City of Saskatoon
In what has been an ongoing battle with capacity, the city's transit service is pouncing on a money-saving deal, while adding buses to its fleet.
"We're spending $885,000 as opposed to 1.4 million," said transit services manager Bob Howe.
Heading to city council on Monday is a recommendation to add to articulating buses, also known as accordion-style buses, to its fleet at a discount price. The deal comes after transit put out a request for proposals to purchase new buses. Howe said those proposals came back a little more than what they had budgeted for.
A group representing missing and murdered Aboriginal women has received the first ever Joanna Miller Peace Award in Saskatoon.
Iskwewuk E-wichiwitochik (Women Walking Together) is a group of concerned citizens who came together in 2005 to bring more attention and support to the issue of missing and murdered women.
"Our group exists to raise awareness, provide supports and remembrance to the families of the missing women," said Darlene R. Okemaysim-Sicotte, co-chair of the group.
If you're becoming increasingly concerned about a growing problem with litter around Saskatoon, you are not alone.
"It use to be fairly well understood, even by kids in kindergarten, if we care about our planet, if we care about our community, don't litter. I'm just not sure that there's that same level of concern, and understanding about the community," said Brenda Wallace, manager of environmental services.
Wallace says they've noticed a real change in attitude with respect to littering in our city.
On bikes and on foot, nearly 200 people made their way to River Landing Sunday to show their support for a motor-free Traffic Bridge.
The event was organized by the Saskatoon Coalition to Revisit, Reimagine and Reclaim our Urban Bridge (SCRUB) who want to make the Traffic Bridge Saskatoon's first cyclist and pedestrian-only bridge.
“This is the start of a very public campaign to try and reverse an earlier decision about making (the traffic bridge) a mixed function bridge (MFB),” SCRUB spokesman Marcel D’eon said.
The sign outside Caswell Elementary school says no dogs allowed, but inside, it was all they could talk about.
Roughly 50 residents gathered Thursday evening for an open house to discuss the possibility of a seventh off-leash recreational area (OLRA) for dogs. A group of Caswell Hill residents submitted a proposal to council this spring detailing their desire for an OLRA on the grass area behind Mayfair Pool.
“This would be the first park that would be suggested for a neighbourhood park,” open space consultant Chelsie Schafer said.
A group in Saskatoon is holding a public meeting to see if wind energy could power the city.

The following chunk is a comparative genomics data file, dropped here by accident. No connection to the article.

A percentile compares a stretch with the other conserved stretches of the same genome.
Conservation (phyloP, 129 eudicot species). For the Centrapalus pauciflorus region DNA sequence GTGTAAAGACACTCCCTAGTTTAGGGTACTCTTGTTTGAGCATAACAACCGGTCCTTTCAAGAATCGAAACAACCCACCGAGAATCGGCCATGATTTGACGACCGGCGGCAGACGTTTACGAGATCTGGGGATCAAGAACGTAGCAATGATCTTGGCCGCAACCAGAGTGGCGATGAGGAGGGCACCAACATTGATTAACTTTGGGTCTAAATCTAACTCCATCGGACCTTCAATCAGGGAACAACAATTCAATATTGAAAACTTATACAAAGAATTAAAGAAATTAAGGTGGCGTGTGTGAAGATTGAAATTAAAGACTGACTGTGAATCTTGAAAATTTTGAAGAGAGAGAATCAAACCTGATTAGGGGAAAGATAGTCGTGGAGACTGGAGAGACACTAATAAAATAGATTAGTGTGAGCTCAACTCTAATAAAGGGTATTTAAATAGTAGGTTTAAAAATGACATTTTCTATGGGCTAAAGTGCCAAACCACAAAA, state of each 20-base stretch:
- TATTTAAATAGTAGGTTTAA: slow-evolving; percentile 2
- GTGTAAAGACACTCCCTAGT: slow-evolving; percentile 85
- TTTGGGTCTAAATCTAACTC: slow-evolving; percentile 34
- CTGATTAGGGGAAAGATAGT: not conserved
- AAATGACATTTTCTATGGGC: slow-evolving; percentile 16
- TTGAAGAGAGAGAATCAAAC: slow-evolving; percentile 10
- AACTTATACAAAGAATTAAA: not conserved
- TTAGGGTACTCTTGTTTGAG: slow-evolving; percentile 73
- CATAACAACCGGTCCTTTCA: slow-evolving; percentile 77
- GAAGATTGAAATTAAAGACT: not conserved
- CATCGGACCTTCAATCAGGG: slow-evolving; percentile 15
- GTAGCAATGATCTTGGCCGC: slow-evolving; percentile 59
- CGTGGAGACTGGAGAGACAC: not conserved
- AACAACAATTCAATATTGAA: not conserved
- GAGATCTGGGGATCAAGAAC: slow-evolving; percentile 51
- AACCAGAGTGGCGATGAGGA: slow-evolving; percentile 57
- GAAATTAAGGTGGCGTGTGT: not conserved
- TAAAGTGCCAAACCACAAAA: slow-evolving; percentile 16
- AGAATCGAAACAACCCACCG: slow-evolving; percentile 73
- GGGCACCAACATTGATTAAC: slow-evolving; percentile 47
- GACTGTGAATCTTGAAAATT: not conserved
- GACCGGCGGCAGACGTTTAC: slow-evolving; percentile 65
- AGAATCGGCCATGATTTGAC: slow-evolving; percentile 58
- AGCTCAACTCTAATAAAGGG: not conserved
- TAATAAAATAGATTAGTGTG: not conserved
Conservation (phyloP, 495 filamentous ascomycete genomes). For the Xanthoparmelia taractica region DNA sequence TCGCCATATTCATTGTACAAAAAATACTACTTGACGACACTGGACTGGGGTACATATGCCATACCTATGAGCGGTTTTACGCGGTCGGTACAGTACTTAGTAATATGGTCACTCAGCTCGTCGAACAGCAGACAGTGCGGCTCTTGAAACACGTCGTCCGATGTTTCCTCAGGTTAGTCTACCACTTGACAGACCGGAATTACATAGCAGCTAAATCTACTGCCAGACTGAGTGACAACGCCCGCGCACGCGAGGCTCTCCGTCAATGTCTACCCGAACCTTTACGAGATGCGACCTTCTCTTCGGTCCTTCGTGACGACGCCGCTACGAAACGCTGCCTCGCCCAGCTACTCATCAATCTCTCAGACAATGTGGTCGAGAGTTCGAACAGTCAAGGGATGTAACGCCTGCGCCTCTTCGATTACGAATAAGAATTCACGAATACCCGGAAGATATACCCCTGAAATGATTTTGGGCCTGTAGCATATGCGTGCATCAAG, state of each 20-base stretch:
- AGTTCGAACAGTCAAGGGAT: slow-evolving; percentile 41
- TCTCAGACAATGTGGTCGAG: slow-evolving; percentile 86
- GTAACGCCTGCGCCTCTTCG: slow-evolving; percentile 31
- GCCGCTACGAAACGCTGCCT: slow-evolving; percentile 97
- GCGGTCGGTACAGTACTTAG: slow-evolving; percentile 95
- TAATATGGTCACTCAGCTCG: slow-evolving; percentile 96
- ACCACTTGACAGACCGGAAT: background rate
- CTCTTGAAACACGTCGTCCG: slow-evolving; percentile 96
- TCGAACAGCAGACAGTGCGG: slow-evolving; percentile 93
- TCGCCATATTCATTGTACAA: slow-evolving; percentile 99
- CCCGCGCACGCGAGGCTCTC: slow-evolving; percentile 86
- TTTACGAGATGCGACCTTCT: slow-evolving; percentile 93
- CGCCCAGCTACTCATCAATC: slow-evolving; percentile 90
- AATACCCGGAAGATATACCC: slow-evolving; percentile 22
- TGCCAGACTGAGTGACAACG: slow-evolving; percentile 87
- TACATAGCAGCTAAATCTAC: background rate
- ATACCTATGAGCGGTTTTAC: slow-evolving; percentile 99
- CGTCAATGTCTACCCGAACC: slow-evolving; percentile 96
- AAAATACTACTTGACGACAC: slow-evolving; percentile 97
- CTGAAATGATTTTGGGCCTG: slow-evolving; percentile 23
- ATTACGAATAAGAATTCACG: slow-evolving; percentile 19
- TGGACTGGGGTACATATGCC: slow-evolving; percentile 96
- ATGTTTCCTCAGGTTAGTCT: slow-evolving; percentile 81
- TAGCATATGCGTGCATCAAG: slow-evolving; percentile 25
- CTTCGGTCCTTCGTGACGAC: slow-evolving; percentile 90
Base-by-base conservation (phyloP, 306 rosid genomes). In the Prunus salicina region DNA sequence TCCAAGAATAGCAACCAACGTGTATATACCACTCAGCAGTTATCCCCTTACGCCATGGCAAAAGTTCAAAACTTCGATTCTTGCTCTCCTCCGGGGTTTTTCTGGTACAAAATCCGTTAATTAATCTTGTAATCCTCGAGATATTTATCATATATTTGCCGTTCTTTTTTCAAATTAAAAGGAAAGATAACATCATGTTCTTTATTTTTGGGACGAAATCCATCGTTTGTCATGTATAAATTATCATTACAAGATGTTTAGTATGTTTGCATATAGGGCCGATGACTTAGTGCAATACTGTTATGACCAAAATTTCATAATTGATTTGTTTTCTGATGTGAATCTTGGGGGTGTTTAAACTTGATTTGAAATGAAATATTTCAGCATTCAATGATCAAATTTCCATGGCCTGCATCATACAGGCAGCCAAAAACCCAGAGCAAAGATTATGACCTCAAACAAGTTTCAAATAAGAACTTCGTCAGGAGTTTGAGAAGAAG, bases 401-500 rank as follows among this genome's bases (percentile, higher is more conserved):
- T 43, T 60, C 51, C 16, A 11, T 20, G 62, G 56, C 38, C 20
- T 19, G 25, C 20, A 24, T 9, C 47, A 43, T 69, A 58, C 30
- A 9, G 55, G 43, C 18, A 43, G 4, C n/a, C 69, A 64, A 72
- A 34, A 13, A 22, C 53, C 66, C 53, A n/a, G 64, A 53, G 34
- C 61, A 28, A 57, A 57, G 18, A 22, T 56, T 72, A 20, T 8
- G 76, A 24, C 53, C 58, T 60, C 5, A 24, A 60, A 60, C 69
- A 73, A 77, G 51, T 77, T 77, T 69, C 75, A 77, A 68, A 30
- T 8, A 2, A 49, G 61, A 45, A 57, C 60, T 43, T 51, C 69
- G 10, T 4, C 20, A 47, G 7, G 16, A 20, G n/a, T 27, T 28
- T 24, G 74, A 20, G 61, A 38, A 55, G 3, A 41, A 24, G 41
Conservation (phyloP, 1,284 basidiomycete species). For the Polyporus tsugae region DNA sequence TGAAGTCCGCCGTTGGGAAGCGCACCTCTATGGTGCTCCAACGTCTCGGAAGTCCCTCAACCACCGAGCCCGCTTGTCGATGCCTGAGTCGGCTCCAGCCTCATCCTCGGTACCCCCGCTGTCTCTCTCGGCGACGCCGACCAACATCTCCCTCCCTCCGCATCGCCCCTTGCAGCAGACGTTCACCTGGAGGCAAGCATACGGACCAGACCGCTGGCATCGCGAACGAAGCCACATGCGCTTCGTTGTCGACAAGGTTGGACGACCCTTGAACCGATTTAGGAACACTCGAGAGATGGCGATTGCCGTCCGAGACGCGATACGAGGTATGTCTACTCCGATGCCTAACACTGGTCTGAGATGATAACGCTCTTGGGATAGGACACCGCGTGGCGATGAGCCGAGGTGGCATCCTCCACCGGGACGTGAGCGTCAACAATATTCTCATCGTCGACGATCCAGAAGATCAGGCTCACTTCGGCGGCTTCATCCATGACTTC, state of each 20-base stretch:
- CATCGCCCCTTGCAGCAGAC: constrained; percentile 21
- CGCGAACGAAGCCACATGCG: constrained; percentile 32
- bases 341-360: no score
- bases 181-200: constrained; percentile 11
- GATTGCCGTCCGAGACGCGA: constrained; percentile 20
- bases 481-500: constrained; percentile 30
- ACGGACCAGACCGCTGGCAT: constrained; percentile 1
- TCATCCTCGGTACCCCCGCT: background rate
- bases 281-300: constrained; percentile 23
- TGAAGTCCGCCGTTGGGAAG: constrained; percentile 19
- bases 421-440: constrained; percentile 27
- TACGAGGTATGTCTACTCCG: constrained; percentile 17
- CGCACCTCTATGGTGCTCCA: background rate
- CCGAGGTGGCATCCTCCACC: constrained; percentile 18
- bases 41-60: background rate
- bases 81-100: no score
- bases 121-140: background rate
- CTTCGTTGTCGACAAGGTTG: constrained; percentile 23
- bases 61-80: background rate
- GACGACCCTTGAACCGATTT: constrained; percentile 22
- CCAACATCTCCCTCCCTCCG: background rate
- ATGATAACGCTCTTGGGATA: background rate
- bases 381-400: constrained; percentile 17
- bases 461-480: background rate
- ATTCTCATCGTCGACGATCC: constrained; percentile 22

The group, Saskatoon Community Wind, began looking into the idea of a wind farm just over a year ago.
"I talked with a number of people in Saskatoon and I heard about the landfill wind project and why that didn't work. So, I started looking into why it didn't work," Saskatoon Community Wind president James Glennie.
Saskatoon Police are at the scene of a car and pedestrian collision.
At about 1:20 p.m., police received a report that a male pedestrian had been struck by a car at the intersection of Avenue D South and 21st Street.
A 40-year-old man has been taken to hospital, but it's not known if his injuries are serious.
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The City of Saskatoon continues to tweak how they’re going to deal with new SLGA regulations coming to the province on Jan. 1, 2014.
At a municipal planning commission meeting on Tuesday, the city’s general manager of planning and development, Alan Wallace, showed the commission a map of Saskatoon, outlining commercial area where nightclubs currently exist.
Wallace said the city sees adult entertainment venues no different from how they see nightclubs.
Saskatoon City Council smothered the idea of a flat tax increase on Monday night.
“This is simply bad policy,” Councillor Charlie Clark told council. “We’ve now surveyed the country and … no other provinces are doing it and it results in a higher level of inequality.”
That sentiment was felt by a majority of city councillors who voted to eliminate discussion of a phased-in base tax.
In council chambers the city’s general manager of corporate services, Marlys Bilanski presented a three-year phased-in base tax of $170 per household.
A pancake breakfast, face painting, games and watching the Riders on the big screen.
It was all part of the the 3rd Annual Rider Day in the Park organized by the Lakeview Community Association.
A big white tent complete with big screens was erected in front of St Bernard School to accommodate a few hundred green clad Rider fans to watch Sunday's Banjo Bowl against the Winnipeg Blue Bombers